AC: Union camps were around 250, but that number expands to nearly 600 when including leased plantations. More come into view when you look beyond Union jurisdiction. As for residents, it is close to one million total, if you just count the movement of people, such as those who were being moved by Confederates to Texas and its outskirts. These places are what the African Americans themselves talk about as slave refugee camps because the owners became unable to take care of them. Displaced African Americans are finding their family members in Texas, and these places become refugee camps even though they are not run by the Union. But in this time, there is a lot of black-initiated organization. It’s fair to say you have a million people in this state of displacement and they are forming networks.
CWT: That amounts to one out of four enslaved African Americans being displaced during the war. How did they get by within the camps? How much support was there for the refugees?
AC: It varies. The scholarship is always trying to balance the need, the destitution, the squalor, alongside the actual initiatives. People are building schools, they are building churches. The Historically Black Colleges and Universities that we see today trace their history from freedmen’s camps: Hampton University, Fisk University.
CWT: What was the role of the Army?
AC: The Army wasn’t prepared, but paired with the Treasury Department and all of these benevolent organizations, some religious, some secular, Freedmen’s Aid society, the American Missionary Association, the Christian Commission, the Sanitary Commission. A lot of abolitionist organizations are coming to provide some infrastructure and a range of metrics: How many people come to school? How well are they doing, no longer as slaves, but as black laborers? Are you giving them school? Are you giving them rations? It creates paperwork and that in itself is a major transformation. Now people are learning to advocate. At these camps the fact that rape is being recorded is a major shift because before that, a black slave chattel was subject to any manner of sexual exploitation, but now a victim can actually prosecute. There are Union soldiers who are sentenced to five years or dishonorable discharge for rape.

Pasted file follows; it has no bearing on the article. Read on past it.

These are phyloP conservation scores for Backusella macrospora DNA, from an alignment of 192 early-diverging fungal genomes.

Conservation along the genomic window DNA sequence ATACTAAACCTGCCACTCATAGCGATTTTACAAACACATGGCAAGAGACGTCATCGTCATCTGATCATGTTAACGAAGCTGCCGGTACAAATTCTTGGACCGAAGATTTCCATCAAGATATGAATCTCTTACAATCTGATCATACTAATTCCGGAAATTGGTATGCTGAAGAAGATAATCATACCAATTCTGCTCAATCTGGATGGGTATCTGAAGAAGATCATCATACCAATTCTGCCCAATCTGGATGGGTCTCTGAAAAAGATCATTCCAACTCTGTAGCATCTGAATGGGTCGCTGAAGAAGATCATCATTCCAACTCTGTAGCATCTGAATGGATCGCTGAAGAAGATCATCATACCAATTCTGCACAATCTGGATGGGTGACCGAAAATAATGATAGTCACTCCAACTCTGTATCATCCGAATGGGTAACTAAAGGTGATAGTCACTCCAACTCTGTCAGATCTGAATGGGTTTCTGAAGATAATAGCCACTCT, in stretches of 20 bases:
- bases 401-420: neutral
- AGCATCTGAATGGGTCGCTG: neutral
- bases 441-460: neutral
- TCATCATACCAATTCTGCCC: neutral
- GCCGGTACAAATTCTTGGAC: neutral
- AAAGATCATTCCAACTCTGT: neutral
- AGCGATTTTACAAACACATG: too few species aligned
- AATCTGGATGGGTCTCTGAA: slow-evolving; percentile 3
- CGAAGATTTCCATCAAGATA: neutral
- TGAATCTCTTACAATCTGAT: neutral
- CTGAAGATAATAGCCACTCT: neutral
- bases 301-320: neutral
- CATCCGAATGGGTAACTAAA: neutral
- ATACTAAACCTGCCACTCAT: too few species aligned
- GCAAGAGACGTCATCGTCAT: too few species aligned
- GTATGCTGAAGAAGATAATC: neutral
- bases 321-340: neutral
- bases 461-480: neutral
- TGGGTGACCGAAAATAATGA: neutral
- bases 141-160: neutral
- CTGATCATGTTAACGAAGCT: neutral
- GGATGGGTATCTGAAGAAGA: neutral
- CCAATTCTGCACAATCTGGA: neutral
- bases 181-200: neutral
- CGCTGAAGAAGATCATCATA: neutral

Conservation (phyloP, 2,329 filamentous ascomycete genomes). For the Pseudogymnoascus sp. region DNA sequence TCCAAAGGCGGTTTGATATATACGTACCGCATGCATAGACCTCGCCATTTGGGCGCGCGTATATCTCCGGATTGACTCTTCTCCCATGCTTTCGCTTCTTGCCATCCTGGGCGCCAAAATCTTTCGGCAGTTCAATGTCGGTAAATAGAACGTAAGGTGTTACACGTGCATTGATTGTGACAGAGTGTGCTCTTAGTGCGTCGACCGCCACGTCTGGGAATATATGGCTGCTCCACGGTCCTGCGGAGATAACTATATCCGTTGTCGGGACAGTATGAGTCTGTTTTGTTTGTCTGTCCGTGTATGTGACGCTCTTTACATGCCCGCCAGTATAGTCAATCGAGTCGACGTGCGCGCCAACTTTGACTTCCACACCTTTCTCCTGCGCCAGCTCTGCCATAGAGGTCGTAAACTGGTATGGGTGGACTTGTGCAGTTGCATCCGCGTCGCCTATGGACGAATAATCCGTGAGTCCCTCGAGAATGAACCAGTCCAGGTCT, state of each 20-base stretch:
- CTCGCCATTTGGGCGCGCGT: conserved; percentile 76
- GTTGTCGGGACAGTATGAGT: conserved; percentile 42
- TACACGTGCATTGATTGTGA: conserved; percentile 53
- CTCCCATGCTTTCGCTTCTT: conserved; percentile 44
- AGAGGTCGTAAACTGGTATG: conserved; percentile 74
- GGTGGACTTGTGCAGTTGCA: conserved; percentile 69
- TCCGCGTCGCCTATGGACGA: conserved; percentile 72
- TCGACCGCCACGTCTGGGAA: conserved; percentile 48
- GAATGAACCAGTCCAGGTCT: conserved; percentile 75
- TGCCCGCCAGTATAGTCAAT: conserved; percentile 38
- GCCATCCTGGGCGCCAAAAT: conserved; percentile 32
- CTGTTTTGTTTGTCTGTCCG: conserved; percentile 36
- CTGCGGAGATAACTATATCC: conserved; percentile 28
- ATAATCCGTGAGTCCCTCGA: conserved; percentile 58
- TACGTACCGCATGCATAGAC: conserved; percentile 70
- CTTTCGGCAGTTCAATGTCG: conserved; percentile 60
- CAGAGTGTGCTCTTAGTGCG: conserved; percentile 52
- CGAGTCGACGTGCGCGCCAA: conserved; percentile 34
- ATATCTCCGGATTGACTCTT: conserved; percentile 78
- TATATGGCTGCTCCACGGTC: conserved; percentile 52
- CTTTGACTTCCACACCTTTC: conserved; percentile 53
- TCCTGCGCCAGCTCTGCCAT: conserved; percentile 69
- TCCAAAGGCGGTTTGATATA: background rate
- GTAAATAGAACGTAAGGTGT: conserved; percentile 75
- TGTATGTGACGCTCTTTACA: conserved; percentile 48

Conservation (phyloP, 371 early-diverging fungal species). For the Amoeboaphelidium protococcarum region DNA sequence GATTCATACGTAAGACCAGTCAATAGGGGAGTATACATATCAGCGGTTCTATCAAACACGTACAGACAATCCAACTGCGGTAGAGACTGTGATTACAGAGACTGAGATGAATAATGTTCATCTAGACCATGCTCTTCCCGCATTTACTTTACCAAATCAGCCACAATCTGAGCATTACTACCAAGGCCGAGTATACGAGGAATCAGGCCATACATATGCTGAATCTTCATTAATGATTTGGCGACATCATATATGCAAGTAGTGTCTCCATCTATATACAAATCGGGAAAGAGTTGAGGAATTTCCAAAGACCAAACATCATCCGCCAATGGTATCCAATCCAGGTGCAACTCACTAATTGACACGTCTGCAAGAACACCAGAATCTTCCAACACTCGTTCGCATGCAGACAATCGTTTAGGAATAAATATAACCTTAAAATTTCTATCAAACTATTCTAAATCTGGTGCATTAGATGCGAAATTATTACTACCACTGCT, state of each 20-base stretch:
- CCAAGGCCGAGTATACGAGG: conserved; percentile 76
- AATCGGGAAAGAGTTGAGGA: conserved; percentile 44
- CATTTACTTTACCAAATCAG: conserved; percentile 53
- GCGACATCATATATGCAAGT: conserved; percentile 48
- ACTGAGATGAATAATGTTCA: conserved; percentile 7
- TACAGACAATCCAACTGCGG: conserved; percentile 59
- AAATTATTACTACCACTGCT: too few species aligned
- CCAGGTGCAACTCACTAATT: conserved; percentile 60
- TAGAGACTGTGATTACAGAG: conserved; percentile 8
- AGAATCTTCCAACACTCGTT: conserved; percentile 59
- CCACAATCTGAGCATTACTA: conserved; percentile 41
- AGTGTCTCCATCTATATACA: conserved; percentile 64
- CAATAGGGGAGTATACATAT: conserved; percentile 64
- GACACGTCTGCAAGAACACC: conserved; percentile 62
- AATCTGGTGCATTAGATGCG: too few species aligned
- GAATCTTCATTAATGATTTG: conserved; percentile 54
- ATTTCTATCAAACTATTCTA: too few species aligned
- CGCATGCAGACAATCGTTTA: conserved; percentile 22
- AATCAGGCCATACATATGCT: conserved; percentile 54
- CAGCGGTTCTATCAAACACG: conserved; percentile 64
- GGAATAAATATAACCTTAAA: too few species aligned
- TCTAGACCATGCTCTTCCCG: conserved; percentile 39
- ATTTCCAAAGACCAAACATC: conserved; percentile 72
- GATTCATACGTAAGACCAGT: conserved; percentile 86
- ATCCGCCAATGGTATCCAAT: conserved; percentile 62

CWT: For many reasons it is a difficult history to recover.
AC: These camps have dual identities. On the one hand, they are places of outrage: the government not meeting its own promises. On the other hand, there is a new idea of what the government owes its citizenry, when before that life was under the paternalism of the master. I am trying to stay as close as I can to what it meant for African Americans to change their consciousness into an emancipation consciousness, how they build things, how they also accept that all these new possibilities: literacy, the ability to read the Bible for themselves, to reconnect with family members and to solidify their relationships—but not lose what they’ve already created: this African or Afrocentric culture that has sustained them through slavery. They are trying to preserve these invisible institutions. For example, with all this political chaos that gets talked about, you see so little infighting between African Americans, which should in and of itself be noted. Why there’s an ability for African Americans to have semi-autonomous garden plots and they worked out property arrangements before involving government.